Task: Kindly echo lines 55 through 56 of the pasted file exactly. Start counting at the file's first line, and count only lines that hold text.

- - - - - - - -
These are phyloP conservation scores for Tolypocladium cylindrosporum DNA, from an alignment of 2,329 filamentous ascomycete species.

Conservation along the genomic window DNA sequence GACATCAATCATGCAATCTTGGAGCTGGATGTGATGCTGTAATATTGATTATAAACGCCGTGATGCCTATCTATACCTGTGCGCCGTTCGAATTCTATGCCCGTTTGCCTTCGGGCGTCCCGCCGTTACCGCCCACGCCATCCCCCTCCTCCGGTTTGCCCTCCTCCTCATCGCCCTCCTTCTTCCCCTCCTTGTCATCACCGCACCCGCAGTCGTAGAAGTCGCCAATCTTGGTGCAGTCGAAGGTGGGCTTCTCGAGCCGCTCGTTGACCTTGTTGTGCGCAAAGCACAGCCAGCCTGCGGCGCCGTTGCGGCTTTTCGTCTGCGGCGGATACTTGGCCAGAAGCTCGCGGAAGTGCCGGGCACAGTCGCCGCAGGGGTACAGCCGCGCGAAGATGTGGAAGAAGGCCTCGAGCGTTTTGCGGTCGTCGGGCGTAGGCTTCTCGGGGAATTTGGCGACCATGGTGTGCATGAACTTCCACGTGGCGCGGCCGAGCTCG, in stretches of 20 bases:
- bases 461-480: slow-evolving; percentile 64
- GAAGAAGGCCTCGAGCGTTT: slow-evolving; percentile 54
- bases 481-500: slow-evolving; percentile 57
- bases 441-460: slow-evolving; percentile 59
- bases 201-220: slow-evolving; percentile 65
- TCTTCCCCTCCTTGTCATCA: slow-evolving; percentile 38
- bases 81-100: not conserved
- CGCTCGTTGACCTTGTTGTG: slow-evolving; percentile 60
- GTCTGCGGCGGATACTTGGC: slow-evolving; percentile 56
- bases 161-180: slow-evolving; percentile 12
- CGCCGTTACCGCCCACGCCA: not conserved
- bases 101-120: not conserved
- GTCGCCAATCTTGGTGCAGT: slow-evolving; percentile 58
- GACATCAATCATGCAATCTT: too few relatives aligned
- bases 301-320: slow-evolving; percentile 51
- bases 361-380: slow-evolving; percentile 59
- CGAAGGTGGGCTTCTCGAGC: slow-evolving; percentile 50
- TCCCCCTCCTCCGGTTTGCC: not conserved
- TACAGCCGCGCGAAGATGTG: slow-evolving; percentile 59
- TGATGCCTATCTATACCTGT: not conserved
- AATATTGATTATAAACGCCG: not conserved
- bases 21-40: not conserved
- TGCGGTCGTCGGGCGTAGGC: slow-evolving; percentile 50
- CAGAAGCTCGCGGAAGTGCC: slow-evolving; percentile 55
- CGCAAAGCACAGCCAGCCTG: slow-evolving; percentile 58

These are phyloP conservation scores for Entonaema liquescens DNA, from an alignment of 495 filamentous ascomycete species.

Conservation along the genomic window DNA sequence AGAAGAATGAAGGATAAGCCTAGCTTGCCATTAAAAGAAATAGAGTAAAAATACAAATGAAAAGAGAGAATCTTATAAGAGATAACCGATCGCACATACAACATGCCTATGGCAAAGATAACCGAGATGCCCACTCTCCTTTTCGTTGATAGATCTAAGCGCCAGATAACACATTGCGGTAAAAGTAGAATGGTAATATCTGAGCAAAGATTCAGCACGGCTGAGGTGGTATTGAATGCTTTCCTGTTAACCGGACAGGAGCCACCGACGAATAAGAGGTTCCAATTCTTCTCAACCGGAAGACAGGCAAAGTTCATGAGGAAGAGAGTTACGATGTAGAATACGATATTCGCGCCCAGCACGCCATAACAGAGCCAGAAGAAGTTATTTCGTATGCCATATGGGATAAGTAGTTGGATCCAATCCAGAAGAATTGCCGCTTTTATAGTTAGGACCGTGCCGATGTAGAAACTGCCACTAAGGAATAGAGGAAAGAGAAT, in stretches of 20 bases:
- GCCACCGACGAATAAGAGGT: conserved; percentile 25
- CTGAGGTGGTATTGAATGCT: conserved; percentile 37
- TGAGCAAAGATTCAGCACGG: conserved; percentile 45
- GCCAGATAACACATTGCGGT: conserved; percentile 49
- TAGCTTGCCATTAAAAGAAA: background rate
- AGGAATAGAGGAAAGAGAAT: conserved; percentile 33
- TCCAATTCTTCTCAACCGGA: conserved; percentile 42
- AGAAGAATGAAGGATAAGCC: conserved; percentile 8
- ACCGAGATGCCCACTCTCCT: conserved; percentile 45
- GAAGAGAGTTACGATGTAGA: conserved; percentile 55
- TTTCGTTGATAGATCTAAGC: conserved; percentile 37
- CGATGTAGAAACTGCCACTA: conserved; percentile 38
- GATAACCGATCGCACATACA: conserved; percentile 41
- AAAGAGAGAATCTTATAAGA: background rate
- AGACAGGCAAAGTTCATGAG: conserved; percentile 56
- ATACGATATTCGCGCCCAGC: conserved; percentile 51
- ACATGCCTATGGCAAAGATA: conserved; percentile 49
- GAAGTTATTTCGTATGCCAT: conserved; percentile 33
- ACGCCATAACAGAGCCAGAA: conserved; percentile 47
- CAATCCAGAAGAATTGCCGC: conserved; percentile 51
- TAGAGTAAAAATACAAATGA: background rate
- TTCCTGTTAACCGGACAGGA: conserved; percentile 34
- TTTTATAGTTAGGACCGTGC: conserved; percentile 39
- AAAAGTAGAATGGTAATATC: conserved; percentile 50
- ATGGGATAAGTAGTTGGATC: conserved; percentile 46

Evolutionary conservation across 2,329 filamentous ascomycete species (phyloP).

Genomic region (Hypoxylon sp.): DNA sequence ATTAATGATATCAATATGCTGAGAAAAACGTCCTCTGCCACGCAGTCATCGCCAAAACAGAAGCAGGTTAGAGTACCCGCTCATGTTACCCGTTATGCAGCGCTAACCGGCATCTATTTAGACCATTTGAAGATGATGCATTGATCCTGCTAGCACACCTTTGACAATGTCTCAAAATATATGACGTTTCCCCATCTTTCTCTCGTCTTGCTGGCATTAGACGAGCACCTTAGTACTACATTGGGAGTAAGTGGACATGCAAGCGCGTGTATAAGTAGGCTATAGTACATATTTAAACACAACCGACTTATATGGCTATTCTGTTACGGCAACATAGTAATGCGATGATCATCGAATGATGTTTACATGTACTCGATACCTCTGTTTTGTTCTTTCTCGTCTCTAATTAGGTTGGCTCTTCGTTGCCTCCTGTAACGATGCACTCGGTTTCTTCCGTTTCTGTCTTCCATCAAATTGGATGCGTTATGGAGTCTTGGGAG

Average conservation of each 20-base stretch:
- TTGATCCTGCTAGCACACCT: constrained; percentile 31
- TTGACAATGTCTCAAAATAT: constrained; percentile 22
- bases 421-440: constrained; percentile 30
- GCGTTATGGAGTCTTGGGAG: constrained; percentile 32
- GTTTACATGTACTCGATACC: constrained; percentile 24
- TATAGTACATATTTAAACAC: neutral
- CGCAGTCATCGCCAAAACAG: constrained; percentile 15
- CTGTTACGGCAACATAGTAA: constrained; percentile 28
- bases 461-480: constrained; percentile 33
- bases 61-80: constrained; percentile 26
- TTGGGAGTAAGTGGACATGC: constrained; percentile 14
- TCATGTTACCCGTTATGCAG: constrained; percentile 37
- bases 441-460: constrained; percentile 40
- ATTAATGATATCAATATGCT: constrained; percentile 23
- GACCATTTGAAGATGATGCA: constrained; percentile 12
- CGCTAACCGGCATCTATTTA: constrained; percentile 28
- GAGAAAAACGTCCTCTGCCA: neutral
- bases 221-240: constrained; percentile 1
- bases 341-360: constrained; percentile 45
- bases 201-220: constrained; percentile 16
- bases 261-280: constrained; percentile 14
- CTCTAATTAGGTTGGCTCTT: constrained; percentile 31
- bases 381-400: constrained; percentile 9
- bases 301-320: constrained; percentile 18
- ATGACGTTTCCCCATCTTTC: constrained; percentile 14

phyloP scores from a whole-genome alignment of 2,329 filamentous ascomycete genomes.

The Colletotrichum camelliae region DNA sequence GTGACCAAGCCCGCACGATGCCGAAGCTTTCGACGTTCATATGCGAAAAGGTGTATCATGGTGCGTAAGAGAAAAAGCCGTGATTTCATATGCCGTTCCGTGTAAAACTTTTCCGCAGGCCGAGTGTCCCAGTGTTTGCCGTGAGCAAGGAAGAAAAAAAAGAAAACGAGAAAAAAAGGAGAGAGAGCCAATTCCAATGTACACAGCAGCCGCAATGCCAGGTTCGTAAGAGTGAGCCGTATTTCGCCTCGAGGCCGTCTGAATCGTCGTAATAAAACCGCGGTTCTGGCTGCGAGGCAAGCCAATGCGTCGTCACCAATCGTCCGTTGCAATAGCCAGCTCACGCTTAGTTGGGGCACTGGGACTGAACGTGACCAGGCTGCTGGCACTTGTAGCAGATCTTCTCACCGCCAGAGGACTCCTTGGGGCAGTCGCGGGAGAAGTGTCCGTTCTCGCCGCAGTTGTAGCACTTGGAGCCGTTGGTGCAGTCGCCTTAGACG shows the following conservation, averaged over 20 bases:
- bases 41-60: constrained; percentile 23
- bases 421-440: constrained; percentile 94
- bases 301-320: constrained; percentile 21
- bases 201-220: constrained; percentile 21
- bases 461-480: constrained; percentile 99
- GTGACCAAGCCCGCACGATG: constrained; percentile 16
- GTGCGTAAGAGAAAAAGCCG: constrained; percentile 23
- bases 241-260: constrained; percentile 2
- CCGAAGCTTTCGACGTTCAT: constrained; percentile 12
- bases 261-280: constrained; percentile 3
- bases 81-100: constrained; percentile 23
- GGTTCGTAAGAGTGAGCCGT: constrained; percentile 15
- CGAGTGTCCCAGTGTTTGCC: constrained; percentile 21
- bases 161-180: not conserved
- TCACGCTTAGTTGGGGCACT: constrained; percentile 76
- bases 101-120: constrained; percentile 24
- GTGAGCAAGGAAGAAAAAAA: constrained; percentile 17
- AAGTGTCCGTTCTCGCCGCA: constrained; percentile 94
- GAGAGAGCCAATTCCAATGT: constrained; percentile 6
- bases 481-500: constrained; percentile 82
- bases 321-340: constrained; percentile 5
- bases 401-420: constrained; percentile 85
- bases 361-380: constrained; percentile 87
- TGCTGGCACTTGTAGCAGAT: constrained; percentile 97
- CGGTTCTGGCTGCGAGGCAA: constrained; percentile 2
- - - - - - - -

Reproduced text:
Evolutionary conservation across 2,329 filamentous ascomycete species (phyloP).

Genomic region (Hypoxylon sp.): DNA sequence ATTAATGATATCAATATGCTGAGAAAAACGTCCTCTGCCACGCAGTCATCGCCAAAACAGAAGCAGGTTAGAGTACCCGCTCATGTTACCCGTTATGCAGCGCTAACCGGCATCTATTTAGACCATTTGAAGATGATGCATTGATCCTGCTAGCACACCTTTGACAATGTCTCAAAATATATGACGTTTCCCCATCTTTCTCTCGTCTTGCTGGCATTAGACGAGCACCTTAGTACTACATTGGGAGTAAGTGGACATGCAAGCGCGTGTATAAGTAGGCTATAGTACATATTTAAACACAACCGACTTATATGGCTATTCTGTTACGGCAACATAGTAATGCGATGATCATCGAATGATGTTTACATGTACTCGATACCTCTGTTTTGTTCTTTCTCGTCTCTAATTAGGTTGGCTCTTCGTTGCCTCCTGTAACGATGCACTCGGTTTCTTCCGTTTCTGTCTTCCATCAAATTGGATGCGTTATGGAGTCTTGGGAG